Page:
Martin condemned Hagedorn’s remarks as “outrageous and offensive,” but he wasn’t alone. Republican U.S. Senate candidate Mike McFadden also called on Hagedorn to apologize, saying “His writings do not reflect Minnesota values.”
Hagedorn, who initially defended his remarks, apologized Sunday.
In an open letter to Martin, Republican Minnesota state Sen. Michelle Fischbach and Reps. Marion O’Neill, Joyce Peppin, Cindy Pugh and Peggy Scott demanded the apology, saying “This wasn’t some ‘Saturday Night Live’ skit from yesteryear—this video was from an event in 2012.”
“I am so offended, not only this but his pattern of behavior to degrade women and to put women down,” said O’Neill, who along with Scott joined Downey at the news conference. “We are in 2014. I think it’s time to apologize, And it’s time to move forward and it’s time to stop this terrible behavior.”
Downey said that when the video first surfaced in 2012, the Republicans. “brought it to light a number of times” through social media, but never demanded an apology until Martin called on Hagedorn to do so.
“The hypocrisy jumped out at us, so today is the day,” he said, adding that “the standard has been set” with Hagedorn’s apology.
Scott called Hagedorn’s apology, which also lashed out at Franken, “sincere and heartfelt,”
“I think he genuinely is apologetic and remorseful about the comments that he made,” she said.
The news conference ended abruptly when Downey refused to discuss the latest developments surrounding GOP-endorsed Supreme Court candidate Michelle MacDonald, who awaits trial next month for charges of drunken driving and resisting arrest.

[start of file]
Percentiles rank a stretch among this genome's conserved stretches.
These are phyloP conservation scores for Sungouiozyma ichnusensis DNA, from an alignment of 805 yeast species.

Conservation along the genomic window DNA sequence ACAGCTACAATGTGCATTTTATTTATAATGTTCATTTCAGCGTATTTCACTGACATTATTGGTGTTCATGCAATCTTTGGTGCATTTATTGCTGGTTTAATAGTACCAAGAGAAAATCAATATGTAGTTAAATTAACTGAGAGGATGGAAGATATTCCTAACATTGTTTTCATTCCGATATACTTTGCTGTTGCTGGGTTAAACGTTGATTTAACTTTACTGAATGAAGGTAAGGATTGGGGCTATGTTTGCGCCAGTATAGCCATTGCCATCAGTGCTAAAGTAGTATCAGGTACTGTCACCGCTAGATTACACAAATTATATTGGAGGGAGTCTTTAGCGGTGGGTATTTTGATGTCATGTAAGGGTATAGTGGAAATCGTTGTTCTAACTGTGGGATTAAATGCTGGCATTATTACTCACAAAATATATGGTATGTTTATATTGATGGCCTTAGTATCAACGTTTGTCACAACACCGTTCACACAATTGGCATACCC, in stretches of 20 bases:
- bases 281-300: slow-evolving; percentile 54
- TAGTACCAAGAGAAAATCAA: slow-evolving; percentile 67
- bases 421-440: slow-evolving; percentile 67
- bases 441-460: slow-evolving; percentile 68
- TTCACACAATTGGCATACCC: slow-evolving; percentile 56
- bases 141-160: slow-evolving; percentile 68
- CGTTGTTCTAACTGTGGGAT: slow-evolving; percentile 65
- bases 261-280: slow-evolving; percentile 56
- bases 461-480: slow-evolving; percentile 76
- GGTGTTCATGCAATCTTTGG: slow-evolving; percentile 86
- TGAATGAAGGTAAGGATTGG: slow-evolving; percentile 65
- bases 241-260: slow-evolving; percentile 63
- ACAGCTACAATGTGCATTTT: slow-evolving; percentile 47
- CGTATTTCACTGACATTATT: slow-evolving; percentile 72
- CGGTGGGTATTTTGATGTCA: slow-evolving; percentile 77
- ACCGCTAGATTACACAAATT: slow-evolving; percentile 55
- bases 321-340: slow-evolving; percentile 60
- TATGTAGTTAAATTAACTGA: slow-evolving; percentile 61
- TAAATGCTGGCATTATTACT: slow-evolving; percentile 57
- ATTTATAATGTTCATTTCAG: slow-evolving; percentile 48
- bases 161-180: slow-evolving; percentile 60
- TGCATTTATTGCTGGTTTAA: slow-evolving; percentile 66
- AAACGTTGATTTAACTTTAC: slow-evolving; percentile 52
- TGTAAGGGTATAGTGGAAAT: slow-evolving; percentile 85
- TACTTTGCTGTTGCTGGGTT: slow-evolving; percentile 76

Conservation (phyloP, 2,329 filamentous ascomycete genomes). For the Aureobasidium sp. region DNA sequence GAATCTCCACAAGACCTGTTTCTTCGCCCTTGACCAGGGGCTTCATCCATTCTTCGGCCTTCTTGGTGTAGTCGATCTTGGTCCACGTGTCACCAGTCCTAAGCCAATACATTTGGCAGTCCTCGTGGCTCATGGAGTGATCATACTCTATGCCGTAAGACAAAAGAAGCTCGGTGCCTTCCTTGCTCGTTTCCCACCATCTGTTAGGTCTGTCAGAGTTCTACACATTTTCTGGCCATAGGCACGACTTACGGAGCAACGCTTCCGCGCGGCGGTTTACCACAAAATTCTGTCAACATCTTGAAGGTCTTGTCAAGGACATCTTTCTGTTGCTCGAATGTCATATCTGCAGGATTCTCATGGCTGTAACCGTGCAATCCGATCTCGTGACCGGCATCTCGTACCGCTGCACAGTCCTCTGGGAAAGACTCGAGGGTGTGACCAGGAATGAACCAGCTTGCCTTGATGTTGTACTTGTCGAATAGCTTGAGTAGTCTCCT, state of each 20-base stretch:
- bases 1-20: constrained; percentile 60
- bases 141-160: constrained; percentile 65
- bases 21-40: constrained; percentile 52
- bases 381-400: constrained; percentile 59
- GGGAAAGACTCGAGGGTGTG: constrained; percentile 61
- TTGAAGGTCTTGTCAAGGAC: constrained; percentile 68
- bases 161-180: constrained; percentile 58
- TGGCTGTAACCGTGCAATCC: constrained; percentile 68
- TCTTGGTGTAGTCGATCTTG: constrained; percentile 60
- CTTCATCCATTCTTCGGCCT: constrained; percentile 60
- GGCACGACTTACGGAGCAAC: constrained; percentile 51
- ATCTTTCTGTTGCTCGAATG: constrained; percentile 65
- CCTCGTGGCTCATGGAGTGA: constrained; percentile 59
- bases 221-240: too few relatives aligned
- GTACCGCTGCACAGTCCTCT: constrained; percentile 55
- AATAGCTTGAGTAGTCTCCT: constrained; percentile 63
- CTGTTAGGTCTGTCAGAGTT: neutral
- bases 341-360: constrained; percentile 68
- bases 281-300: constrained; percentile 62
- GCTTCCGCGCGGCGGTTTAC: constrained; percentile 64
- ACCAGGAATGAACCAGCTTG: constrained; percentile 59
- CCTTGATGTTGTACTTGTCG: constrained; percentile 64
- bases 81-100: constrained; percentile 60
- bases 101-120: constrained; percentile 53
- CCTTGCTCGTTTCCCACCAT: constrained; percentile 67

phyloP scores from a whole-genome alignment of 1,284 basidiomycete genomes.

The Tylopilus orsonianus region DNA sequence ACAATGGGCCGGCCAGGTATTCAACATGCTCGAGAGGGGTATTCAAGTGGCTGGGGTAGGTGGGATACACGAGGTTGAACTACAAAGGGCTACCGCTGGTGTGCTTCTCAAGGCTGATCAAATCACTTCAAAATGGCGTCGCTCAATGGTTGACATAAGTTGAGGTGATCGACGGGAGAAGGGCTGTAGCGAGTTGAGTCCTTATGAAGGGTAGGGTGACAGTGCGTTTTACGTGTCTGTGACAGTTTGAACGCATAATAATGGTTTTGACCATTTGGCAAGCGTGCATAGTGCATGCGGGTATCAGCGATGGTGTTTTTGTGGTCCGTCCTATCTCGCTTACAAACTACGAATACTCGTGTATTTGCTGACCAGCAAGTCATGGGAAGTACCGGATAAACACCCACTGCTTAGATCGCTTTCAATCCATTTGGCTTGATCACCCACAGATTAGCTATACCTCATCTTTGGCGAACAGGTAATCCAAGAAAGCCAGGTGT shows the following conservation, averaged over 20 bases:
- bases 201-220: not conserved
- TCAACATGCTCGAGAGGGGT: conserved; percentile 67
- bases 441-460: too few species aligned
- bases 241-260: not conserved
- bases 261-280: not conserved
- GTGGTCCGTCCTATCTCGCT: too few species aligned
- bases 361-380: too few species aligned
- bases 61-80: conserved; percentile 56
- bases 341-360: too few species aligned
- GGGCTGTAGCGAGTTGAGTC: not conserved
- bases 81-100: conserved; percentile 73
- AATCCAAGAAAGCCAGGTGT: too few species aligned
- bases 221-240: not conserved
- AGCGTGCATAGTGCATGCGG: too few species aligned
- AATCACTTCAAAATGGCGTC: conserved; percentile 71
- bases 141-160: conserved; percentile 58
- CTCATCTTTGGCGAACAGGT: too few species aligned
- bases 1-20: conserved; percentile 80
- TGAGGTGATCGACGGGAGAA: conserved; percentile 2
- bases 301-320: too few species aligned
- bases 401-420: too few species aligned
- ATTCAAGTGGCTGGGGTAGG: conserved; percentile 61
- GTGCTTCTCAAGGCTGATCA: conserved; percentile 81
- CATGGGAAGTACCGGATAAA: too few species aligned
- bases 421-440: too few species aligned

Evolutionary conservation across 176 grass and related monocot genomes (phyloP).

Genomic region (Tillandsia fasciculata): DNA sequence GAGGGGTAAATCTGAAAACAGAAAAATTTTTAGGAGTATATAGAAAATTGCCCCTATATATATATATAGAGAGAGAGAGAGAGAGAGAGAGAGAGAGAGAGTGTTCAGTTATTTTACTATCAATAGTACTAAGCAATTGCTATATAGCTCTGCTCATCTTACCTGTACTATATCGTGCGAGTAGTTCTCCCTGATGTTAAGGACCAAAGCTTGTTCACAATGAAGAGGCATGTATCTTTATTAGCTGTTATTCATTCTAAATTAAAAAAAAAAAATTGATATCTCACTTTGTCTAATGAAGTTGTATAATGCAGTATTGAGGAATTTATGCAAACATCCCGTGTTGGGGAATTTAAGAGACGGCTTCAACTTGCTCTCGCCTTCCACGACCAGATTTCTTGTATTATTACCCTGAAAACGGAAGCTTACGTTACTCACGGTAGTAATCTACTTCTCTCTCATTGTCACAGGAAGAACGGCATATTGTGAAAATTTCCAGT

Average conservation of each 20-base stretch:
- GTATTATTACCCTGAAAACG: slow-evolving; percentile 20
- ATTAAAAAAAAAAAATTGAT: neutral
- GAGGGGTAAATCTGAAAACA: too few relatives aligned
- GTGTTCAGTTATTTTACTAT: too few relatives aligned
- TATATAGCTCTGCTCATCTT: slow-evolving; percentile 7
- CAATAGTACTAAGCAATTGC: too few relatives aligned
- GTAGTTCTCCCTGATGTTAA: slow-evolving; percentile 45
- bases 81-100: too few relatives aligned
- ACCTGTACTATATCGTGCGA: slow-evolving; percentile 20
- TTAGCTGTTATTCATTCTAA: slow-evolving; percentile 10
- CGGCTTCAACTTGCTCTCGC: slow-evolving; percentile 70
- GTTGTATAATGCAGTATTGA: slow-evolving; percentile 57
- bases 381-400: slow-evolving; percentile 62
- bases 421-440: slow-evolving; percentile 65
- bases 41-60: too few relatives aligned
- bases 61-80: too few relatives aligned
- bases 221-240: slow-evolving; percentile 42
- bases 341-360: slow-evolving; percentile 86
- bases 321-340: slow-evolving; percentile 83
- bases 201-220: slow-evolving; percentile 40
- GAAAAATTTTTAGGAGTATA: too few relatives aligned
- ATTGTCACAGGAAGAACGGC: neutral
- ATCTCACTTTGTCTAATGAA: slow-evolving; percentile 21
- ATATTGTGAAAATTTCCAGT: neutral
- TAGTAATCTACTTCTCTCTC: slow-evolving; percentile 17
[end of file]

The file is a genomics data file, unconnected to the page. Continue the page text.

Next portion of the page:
MacDonald, who was barred from the party’s State Fair booth and removed by security last week, said she was approached by a party representative and asked to reject her endorsement, but refused. The same day, Downey issued a letter blasting MacDonald. A Republican party spokeswoman denied MacDonald was approached on behalf of the party.
"I have a deal from the party for you" one of the text messages read, according to the website.
Asked about the text messages and phone call, Downey maintained that the state GOP did not approach MacDonald with the request to reject the endorsement. Asked whether Burns was not telling the truth, Downey walked out without comment as reporters continued asking questions.
The two leading candidates for governor fulfilled a long tradition of politicking at the Minnesota State Fair, showing up on opening day to ask for votes and take a few swipes at one another.
DFL Gov. Mark Dayton called the Fair "a great Minnesota tradition" -- and an ideal spot for candidates. "You stand in one place and the rest of the state comes passing by," Dayton said.
The governor shook hands, posed for pictures and chatted with supporters for about 45 minutes at the DFL booth. Later in the day he was scheduled to be doused with a bucket of ice water while live on the radio, after accepting the "ice bucket challenge" - a fundraiser for ALS that has been popular and high-profile nationwide in recent days.